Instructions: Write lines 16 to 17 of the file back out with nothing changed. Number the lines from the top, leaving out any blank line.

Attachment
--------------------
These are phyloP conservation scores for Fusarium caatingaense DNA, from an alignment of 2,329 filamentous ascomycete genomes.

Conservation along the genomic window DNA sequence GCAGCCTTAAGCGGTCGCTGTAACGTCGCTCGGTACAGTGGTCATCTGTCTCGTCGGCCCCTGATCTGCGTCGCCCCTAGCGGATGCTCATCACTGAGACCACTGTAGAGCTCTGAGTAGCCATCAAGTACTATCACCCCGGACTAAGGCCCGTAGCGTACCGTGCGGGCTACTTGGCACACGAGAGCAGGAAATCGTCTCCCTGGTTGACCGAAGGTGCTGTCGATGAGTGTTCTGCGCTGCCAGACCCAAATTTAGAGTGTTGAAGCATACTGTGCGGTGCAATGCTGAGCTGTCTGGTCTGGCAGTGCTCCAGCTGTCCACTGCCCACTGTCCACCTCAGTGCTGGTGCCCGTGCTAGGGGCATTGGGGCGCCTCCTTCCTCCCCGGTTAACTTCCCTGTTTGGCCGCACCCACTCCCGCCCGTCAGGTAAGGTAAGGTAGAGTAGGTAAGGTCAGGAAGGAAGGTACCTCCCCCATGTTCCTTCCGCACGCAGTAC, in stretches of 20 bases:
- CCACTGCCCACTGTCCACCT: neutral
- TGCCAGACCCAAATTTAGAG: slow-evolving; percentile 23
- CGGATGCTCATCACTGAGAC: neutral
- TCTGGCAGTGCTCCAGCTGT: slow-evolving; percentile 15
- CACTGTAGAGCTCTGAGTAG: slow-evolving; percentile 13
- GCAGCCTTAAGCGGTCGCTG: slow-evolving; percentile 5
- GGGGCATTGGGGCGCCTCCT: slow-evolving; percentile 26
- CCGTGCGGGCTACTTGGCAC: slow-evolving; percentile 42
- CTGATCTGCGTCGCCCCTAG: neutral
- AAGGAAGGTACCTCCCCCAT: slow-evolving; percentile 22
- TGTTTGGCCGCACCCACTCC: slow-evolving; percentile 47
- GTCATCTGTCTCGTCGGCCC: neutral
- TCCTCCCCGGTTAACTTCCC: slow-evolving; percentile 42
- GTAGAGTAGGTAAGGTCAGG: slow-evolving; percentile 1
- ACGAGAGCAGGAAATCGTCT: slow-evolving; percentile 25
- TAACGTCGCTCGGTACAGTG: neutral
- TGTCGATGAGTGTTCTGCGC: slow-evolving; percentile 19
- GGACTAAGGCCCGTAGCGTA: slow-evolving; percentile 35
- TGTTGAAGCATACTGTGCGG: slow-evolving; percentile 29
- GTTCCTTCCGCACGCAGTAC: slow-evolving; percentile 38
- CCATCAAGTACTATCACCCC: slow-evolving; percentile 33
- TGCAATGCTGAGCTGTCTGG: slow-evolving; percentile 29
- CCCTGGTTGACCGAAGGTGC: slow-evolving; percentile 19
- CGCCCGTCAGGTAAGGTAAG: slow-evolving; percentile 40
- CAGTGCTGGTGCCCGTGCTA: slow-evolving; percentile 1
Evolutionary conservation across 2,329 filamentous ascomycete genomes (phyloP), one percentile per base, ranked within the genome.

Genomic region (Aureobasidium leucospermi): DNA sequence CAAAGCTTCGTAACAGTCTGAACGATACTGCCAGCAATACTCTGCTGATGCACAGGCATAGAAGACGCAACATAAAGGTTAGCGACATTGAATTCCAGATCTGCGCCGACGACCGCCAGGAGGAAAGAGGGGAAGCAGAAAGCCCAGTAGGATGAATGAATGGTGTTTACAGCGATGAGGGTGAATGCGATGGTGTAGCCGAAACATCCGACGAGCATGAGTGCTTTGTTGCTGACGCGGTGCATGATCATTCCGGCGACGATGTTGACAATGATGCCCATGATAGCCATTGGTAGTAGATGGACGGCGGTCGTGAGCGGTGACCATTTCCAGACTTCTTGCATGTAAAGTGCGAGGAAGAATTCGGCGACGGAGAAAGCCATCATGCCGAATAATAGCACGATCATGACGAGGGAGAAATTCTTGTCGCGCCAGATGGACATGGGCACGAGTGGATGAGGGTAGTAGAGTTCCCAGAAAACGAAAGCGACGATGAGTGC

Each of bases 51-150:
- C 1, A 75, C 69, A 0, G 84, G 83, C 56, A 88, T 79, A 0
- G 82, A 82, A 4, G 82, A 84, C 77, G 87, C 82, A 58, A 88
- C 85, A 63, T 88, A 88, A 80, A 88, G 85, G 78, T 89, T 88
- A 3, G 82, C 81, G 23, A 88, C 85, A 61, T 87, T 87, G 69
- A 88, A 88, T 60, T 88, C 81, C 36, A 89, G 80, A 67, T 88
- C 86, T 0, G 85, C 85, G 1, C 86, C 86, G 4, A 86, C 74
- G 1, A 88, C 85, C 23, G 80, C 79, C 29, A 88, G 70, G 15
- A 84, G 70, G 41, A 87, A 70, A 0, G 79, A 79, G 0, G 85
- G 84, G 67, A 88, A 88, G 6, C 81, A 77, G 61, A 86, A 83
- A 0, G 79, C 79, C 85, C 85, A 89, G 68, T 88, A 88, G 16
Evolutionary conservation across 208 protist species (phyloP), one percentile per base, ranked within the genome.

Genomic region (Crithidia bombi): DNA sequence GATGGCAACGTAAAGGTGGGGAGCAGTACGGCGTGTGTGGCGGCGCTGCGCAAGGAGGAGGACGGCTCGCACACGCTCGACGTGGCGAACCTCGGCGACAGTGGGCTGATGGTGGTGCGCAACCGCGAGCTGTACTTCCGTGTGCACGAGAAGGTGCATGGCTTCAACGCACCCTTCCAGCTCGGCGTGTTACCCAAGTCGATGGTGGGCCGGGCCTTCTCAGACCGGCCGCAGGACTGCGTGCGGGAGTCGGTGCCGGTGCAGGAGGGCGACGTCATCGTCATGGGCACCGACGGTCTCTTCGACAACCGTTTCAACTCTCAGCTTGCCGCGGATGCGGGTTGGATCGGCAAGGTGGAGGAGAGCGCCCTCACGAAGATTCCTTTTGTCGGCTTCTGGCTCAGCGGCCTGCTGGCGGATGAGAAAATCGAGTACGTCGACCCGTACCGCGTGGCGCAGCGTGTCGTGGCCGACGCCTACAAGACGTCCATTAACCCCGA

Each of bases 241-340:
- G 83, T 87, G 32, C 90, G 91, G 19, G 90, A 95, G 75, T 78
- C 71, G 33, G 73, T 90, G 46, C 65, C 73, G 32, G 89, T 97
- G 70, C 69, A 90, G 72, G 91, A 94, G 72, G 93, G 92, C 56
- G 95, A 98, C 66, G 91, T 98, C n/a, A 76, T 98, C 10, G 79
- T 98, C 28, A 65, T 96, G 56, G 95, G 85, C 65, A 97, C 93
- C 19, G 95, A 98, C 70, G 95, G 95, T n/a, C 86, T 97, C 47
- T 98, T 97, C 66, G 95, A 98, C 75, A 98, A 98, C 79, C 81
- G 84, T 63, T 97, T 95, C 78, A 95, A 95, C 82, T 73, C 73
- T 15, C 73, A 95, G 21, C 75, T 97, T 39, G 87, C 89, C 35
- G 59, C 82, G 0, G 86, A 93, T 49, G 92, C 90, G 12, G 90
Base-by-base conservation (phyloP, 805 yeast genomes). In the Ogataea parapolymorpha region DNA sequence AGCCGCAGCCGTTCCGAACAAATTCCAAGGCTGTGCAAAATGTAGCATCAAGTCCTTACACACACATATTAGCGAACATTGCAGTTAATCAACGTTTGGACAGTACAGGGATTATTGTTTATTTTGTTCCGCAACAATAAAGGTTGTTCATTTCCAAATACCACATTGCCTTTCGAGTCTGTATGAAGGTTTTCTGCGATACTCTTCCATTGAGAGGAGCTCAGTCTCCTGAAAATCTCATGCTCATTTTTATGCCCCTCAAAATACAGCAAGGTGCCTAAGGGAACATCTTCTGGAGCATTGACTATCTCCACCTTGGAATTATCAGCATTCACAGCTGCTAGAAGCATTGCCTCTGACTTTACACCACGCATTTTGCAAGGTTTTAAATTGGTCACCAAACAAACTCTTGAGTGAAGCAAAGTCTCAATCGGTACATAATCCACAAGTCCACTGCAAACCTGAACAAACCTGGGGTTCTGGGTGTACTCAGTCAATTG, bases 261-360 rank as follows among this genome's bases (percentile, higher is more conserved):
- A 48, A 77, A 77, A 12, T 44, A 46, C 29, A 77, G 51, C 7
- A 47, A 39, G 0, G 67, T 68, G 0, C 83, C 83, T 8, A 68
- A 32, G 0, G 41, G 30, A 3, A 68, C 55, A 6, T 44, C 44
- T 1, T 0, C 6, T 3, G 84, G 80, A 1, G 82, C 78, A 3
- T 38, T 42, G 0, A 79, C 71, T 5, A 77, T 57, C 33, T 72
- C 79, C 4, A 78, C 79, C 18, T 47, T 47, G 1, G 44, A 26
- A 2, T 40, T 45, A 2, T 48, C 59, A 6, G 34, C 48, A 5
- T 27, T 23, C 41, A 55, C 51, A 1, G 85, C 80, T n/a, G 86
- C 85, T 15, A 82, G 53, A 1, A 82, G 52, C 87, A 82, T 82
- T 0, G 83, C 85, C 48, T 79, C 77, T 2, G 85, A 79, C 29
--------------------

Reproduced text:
- GTAGAGTAGGTAAGGTCAGG: slow-evolving; percentile 1
- ACGAGAGCAGGAAATCGTCT: slow-evolving; percentile 25